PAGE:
Arabic top-level domain still unpopular in Jordan
According to Fayoumi, some 150 websites belonging to public and private entities have registered their domains in Arabic since its introduction in October 2010
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Information Technology experts on Saturday attributed the low turnout in registering websites in Jordan's Arabic top-level domain الاردن.(alordon) to being 'unnecessary' and weak promotion for the service. The experts said the service is not expected to witness any growth in usage but a 'huge' promotional campaign might attracts hundreds of websites to use the domain. 'The service does not add any value. I do not think Internet users will find it difficult to type a few letters in English to access a certain website.
Therefore, there is no need to type in Arabic letters,' Mahmoud Al Kurdi, sales and marketing manager at Virtuport, told The Jordan Times Saturday. 'If a person does not even know how to type the address of a certain website in English letters, he or she can type in Arabic letters on Google and search for the website. I see no point in typing address in Arabic letters. It is not convenient,' he said. 'Maybe when there is a proper campaign and more people know about it, the service will spread,' he added. Abed Shamlawi, CEO of ICT Association of Jordan ' int@j, echoed similar remarks.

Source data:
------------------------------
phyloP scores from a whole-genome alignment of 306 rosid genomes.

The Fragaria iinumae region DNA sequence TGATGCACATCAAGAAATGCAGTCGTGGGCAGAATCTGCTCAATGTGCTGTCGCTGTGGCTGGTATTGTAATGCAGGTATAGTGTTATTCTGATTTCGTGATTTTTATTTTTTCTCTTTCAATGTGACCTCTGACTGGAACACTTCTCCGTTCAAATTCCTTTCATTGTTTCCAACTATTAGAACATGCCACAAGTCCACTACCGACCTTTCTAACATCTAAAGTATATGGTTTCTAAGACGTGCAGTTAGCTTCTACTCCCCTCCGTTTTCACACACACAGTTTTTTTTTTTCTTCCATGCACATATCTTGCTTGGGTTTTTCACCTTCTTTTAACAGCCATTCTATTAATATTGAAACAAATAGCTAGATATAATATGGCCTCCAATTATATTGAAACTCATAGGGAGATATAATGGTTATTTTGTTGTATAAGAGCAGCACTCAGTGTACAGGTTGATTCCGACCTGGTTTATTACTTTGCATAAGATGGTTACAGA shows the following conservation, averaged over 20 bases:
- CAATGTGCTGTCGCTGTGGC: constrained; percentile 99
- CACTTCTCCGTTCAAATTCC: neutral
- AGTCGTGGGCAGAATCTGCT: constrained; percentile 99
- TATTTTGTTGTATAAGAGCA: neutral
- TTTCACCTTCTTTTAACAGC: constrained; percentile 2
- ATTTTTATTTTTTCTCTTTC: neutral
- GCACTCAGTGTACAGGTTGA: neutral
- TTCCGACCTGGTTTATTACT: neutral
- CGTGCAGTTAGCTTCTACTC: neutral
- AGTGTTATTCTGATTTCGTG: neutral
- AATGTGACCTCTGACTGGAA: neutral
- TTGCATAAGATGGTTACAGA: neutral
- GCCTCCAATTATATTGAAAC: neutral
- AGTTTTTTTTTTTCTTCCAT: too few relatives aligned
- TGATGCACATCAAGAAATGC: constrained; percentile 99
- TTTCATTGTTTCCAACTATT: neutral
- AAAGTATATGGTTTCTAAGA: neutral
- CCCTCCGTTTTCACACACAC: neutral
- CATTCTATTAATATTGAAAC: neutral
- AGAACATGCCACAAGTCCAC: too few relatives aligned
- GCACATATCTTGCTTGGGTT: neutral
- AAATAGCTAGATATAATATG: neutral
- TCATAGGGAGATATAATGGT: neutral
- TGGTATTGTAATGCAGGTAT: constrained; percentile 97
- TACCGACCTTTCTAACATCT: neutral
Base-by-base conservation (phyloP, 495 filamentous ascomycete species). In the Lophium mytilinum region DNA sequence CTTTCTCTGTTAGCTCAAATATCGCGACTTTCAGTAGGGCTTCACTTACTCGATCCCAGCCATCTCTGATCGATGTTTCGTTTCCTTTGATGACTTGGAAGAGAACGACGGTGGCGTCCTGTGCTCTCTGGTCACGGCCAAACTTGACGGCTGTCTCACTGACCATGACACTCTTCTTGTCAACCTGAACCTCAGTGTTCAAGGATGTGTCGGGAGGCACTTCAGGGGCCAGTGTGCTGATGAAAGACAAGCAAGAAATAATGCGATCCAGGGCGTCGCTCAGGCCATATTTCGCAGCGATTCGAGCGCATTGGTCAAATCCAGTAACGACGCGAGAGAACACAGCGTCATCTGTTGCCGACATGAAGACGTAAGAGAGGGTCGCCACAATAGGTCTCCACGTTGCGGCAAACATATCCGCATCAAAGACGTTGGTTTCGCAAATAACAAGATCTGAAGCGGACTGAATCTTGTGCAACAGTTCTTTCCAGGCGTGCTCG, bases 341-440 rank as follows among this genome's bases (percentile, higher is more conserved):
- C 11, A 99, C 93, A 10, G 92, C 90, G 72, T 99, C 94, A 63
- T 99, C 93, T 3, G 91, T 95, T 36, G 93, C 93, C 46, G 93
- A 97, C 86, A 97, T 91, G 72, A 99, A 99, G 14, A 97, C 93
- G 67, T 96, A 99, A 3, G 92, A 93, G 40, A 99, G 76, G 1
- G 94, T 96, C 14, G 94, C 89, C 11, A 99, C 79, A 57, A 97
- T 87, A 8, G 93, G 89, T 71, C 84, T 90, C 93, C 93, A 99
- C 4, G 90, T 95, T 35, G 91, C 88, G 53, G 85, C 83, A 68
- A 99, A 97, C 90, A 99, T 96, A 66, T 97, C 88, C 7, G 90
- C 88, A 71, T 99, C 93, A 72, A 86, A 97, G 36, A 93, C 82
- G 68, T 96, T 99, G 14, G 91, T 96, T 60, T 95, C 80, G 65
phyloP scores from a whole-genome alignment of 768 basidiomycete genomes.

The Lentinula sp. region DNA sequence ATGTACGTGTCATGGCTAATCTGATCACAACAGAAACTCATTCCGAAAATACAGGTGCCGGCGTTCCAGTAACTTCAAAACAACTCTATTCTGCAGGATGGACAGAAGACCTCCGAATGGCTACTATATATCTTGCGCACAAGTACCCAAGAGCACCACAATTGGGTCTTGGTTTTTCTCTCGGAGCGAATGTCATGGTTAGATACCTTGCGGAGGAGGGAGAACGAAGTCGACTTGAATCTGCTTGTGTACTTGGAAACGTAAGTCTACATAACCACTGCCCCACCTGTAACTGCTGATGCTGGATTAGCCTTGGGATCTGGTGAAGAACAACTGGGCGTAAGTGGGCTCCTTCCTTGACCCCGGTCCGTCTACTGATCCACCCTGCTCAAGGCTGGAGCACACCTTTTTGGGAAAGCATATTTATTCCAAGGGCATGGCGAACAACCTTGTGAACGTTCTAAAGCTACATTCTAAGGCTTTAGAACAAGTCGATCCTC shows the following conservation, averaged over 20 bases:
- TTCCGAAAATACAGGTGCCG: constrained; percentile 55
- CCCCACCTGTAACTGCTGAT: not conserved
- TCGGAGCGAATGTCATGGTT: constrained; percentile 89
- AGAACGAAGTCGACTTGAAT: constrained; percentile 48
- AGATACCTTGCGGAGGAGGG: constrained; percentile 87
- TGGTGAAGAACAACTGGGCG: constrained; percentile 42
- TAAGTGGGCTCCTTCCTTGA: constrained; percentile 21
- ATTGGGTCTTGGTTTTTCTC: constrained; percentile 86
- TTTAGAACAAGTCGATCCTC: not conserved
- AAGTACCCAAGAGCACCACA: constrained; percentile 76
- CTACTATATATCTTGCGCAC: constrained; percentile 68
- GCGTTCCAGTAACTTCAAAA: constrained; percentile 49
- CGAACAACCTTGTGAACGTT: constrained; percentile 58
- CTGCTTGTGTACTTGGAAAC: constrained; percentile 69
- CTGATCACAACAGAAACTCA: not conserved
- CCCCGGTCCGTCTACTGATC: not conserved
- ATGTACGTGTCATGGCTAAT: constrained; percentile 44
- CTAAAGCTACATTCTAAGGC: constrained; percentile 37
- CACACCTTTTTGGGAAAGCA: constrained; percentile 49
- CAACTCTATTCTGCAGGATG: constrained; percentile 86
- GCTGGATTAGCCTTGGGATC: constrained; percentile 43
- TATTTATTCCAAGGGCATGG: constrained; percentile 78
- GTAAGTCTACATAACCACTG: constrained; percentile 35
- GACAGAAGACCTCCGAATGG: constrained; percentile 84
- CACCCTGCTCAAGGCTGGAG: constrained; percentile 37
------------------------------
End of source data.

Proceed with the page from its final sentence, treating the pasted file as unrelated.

'People, even those who do not speak English, are used to typing addresses of sites in English letters. Typing the address of a site in English letter takes just a few words, it is not like writing a page in English,' he said. 'Not many people know about the service. When there is a proper promotional campaign, maybe more companies will be interested to register; otherwise, the service has no future in the short-term,' he told The Jordan Times Saturday. 'People are used to typing in English letters.
The service is not very common in other Arab states. In Qatar, however, there is a huge promotion for the service and still turnout is not large,' he said. National Information Technology Centre General Manager Nabeel Fayoumi, whose agency launched the service, attributed the 'weak' turnout on the service to lack of awareness and added that the centre is working on a campaign to be launched by the end of this year.
According to Fayoumi, some 150 websites belonging to public and private entities have registered their domains in Arabic since its introduction in October 2010. Jordan is one of eight Arab states that launched the top-level domain in Arabic. In Internet parlance, top-level domains, or TLDs, are the last label of a fully qualified domain name and the end of a URL, according to web sources. Common TLDs include .com, .org, .net, and Latin-alphabet country codes like .jo.
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